Rochester may have lost alot of it's industry and some of it's population but it's not exactly falling to ruin. I went back a few years ago and it actually looks better than when I grew up there. Problem is, it may just be too upscale. Even the subsidized housing is upscale. That's the kind of place it is. In the Sixties, when things were booming, Monroe was one of the richest counties in the state.
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Old 10-17-2011, 09:48 AM
 
Location: Paradise Lost
291 posts, read 410,004 times
Reputation: 207
Quote:
Originally Posted by mzfroggez View Post
A problem I found with small towns involved medical insurance in particular...
More to the point: How much subsidized housing are you likely to find in a small town? Small cities, sure, but small towns?
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Old 10-17-2011, 09:56 AM
 
48,516 posts, read 83,966,925 times
Reputation: 18050
There are two part to section 8 ;one rural and one urban based from what I at read their site. You might be surprised now much section 8 there is in rural areas.
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Old 10-17-2011, 10:16 AM
 
Location: Verde Valley AZ
8,618 posts, read 9,689,321 times
Reputation: 10980
Quote:
Originally Posted by SelflessGene View Post
More to the point: How much subsidized housing are you likely to find in a small town? Small cities, sure, but small towns?
I live in a "small town" and this thread got me curious enough to check out subsidized housing in my area. Mostly it seems to be not very much. We DO have plenty of nursing homes and assisted living complexes but not that many plain ol' low income housing for seniors. A couple of apt. complexes. I found out I make too much money to live there though. That was kind of a shock to me and it's only a few hundred dollars a year "too much". We have MORE than our share of 55+ mobile home parks but their lot rents are outrageous. I couldn't afford that on top of a mortgage payment. Guess I'll stay where I'm at for a long while to come.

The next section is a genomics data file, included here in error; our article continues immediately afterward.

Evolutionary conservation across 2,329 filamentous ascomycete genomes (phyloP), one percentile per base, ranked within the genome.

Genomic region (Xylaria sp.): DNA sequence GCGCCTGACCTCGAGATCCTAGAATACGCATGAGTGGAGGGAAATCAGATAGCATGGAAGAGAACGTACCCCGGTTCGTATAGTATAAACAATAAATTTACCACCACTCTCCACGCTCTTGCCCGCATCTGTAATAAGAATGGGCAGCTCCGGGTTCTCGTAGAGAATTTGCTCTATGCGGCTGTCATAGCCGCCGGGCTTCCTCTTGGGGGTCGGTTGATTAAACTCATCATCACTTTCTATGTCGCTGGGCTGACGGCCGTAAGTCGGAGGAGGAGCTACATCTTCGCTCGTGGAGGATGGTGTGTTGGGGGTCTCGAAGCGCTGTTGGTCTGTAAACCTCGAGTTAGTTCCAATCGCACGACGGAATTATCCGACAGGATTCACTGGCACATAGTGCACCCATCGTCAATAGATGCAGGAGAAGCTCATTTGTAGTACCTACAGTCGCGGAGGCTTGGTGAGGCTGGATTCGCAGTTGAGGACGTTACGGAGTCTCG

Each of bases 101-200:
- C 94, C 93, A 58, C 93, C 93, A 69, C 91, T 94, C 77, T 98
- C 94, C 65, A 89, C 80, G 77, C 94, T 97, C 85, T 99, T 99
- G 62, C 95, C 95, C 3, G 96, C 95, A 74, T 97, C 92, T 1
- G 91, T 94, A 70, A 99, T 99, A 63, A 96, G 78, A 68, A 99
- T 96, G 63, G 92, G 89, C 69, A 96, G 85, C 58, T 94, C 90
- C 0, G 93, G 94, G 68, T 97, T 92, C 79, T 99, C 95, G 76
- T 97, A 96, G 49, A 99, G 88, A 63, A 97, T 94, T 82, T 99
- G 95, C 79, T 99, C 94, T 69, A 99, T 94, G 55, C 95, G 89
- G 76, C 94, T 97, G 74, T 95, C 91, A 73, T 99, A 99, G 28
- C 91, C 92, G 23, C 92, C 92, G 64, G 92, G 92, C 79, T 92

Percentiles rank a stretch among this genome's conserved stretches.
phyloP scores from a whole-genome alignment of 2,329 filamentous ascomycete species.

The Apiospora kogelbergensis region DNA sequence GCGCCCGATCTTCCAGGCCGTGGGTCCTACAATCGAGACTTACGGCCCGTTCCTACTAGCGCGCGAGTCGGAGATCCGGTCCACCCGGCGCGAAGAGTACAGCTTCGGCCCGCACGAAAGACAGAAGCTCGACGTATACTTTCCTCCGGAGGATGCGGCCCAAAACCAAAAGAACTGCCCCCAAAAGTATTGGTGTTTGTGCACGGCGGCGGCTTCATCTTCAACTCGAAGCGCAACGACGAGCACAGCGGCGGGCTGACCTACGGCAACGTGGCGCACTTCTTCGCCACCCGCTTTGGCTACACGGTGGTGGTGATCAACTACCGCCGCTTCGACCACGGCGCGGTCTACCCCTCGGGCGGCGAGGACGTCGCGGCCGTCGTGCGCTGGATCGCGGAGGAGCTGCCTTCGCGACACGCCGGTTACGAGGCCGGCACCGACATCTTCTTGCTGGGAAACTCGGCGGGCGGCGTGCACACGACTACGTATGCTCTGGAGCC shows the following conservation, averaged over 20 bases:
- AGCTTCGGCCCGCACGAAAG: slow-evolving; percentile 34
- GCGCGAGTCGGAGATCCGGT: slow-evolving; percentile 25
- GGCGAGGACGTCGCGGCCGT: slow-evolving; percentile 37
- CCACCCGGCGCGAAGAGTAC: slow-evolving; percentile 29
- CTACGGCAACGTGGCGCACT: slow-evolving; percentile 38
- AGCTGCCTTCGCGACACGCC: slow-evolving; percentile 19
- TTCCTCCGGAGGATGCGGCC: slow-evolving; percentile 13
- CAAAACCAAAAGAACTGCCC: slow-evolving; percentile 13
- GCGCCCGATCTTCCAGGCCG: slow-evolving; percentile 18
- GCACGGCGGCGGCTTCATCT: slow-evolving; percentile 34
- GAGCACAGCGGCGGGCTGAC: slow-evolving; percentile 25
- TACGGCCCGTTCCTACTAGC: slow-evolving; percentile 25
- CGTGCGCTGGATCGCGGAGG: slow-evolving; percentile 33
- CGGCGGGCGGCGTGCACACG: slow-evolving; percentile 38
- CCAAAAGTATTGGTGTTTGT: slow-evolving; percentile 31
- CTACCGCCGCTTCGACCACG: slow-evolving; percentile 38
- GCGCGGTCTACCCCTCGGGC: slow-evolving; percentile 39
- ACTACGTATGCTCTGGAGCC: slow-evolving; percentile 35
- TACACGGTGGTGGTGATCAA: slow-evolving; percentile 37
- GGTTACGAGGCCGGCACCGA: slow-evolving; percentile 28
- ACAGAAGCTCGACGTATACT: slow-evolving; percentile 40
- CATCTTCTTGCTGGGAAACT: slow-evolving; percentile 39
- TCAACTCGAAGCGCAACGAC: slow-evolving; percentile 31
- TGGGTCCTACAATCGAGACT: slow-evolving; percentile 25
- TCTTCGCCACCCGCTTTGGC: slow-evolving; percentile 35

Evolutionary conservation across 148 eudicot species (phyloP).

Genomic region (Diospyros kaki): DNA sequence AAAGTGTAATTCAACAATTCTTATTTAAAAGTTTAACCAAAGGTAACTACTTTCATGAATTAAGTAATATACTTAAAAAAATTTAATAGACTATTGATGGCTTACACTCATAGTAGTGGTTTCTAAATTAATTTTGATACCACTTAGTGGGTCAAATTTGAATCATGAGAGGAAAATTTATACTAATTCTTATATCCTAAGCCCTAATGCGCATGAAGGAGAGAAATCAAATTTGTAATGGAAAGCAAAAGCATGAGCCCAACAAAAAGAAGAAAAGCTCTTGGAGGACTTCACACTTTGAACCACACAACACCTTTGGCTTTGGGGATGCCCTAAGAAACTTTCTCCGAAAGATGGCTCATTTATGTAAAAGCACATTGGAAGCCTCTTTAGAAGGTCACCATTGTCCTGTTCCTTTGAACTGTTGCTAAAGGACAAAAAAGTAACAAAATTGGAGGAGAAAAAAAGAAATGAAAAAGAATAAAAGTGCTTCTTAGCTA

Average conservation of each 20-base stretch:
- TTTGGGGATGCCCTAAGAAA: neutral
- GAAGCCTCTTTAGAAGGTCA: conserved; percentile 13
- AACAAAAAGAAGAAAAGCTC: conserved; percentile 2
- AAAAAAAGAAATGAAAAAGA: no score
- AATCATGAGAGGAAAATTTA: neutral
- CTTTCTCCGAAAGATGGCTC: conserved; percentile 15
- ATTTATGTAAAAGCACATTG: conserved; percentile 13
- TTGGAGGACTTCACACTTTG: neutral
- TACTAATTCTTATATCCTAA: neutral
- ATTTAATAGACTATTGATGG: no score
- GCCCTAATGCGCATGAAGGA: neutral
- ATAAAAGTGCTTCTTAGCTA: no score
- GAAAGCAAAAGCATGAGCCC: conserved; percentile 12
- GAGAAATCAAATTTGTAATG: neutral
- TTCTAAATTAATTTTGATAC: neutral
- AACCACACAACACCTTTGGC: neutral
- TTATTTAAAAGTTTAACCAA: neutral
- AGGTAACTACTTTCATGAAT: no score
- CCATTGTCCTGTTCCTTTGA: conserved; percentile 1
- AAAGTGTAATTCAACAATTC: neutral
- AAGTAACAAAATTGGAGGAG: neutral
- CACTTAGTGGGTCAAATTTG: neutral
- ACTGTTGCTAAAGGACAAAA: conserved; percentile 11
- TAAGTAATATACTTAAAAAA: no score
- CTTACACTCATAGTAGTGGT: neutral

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Old 10-17-2011, 11:32 AM
 
5,090 posts, read 13,552,001 times
Reputation: 6928
Quote:
Originally Posted by AZDesertBrat View Post
I live in a "small town" and this thread got me curious enough to check out subsidized housing in my area. Mostly it seems to be not very much. We DO have plenty of nursing homes and assisted living complexes but not that many plain ol' low income housing for seniors. A couple of apt. complexes. I found out I make too much money to live there though. That was kind of a shock to me and it's only a few hundred dollars a year "too much". We have MORE than our share of 55+ mobile home parks but their lot rents are outrageous. I couldn't afford that on top of a mortgage payment. Guess I'll stay where I'm at for a long while to come.
Do not make the quick assumption that you do not qualify. These qualifications are based on multiples of the federal poverty levels and there is income that can be excluded to cover certain expenses. In addition the poverty levels are adjusted yearly.

Livecontent
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Old 10-17-2011, 11:46 AM
 
5,090 posts, read 13,552,001 times
Reputation: 6928
One of the big issues I have with many of these subsidized housing rentals, or just many rentals, is that there are no washer/dryers machines or hookups in the individual units. There is only washer/dryers that are for common use.

I have not rented for about 32 yrs. and I like to have my own washer/dryer. I do not have the patience/energy, and I have difficulty walking, to go down the hall and for my laundry. I have only gone to a laundromat rarely when I traveled. I have had enough of laundry rooms in college and the army and as a renter. In addition, I am allergic to cats and cat hair gets stuck in these machines.

I do many other tasks when I do laundry and it is convenient to have it in my home. I know you can buy these mini-washer/dryers and hook them to the sink. They seem just too small for my big laundry. Most subsidized units are small and there not much room, to be moving machines.

I assume that some newer subsidized and other apartments have washer/dryer hookups in the units. That will be the ones that I want. However, I bet the demand would be much greater for the new subsidized units.
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Old 10-17-2011, 11:49 AM
 
Location: too far from the sea
19,848 posts, read 18,874,270 times
Reputation: 33760
There is subsidized housing in small towns too.

When your application gets near the top of the waiting list they do a CORI on you and they check your bank accounts and assets. That's about it. The hardest part is the long wait to get in.